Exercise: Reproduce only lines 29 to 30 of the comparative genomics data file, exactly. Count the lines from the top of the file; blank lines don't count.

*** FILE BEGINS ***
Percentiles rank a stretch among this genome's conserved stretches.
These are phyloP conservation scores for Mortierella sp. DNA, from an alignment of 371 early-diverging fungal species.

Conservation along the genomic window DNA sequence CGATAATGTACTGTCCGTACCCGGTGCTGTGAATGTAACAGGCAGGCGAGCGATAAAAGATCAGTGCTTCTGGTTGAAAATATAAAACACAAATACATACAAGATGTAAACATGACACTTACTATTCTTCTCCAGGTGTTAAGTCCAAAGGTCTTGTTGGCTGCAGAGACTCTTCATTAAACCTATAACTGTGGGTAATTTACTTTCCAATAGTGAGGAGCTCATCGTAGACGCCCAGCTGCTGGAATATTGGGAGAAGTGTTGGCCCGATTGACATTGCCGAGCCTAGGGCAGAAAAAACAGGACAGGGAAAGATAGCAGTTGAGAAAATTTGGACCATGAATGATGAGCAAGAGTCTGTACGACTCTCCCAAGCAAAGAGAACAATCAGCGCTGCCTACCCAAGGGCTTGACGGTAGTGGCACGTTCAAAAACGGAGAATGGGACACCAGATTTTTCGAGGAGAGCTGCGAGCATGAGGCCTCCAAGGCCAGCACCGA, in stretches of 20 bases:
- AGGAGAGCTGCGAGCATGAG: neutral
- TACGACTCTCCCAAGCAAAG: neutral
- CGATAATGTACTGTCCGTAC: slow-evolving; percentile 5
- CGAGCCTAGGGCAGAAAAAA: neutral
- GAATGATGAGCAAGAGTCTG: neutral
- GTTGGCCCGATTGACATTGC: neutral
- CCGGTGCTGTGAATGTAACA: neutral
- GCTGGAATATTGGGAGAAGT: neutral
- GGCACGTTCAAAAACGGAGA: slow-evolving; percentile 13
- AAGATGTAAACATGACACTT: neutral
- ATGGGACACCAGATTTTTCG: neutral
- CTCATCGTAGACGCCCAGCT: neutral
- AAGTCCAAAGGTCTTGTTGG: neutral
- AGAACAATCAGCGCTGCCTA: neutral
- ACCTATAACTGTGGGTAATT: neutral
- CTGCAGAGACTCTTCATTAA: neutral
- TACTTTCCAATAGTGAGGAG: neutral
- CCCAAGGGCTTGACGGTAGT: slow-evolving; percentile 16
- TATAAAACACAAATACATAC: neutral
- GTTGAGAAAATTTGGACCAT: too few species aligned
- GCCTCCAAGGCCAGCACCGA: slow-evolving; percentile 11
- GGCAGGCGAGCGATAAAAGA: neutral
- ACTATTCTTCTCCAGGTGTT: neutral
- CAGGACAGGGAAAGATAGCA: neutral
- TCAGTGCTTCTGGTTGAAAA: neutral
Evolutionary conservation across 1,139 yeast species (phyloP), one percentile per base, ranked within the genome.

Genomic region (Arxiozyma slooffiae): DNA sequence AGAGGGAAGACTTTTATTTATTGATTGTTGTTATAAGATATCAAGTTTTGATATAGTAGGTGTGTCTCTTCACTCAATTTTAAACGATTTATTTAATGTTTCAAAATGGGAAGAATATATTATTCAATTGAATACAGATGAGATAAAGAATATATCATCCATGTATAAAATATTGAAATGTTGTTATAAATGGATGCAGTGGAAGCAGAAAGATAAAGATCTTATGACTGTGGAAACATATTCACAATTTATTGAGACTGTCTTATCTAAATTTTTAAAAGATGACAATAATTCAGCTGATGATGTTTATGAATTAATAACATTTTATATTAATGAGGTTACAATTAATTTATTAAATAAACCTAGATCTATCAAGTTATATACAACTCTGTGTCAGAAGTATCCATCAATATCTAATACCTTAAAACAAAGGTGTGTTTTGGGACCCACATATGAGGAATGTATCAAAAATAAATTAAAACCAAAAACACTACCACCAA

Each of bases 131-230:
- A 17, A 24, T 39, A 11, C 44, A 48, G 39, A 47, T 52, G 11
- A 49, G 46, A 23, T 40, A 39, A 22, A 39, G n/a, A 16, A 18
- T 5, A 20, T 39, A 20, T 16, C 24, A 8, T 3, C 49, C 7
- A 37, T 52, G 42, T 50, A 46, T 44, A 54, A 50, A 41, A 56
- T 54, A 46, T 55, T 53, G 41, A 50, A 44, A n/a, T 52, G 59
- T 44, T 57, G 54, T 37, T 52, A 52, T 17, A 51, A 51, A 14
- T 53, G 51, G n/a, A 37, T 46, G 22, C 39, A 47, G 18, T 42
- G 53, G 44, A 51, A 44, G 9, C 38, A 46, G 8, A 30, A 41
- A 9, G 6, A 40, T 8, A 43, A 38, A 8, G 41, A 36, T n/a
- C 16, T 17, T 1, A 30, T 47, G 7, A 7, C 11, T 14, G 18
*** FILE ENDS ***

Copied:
Evolutionary conservation across 1,139 yeast species (phyloP), one percentile per base, ranked within the genome.

Genomic region (Arxiozyma slooffiae): DNA sequence AGAGGGAAGACTTTTATTTATTGATTGTTGTTATAAGATATCAAGTTTTGATATAGTAGGTGTGTCTCTTCACTCAATTTTAAACGATTTATTTAATGTTTCAAAATGGGAAGAATATATTATTCAATTGAATACAGATGAGATAAAGAATATATCATCCATGTATAAAATATTGAAATGTTGTTATAAATGGATGCAGTGGAAGCAGAAAGATAAAGATCTTATGACTGTGGAAACATATTCACAATTTATTGAGACTGTCTTATCTAAATTTTTAAAAGATGACAATAATTCAGCTGATGATGTTTATGAATTAATAACATTTTATATTAATGAGGTTACAATTAATTTATTAAATAAACCTAGATCTATCAAGTTATATACAACTCTGTGTCAGAAGTATCCATCAATATCTAATACCTTAAAACAAAGGTGTGTTTTGGGACCCACATATGAGGAATGTATCAAAAATAAATTAAAACCAAAAACACTACCACCAA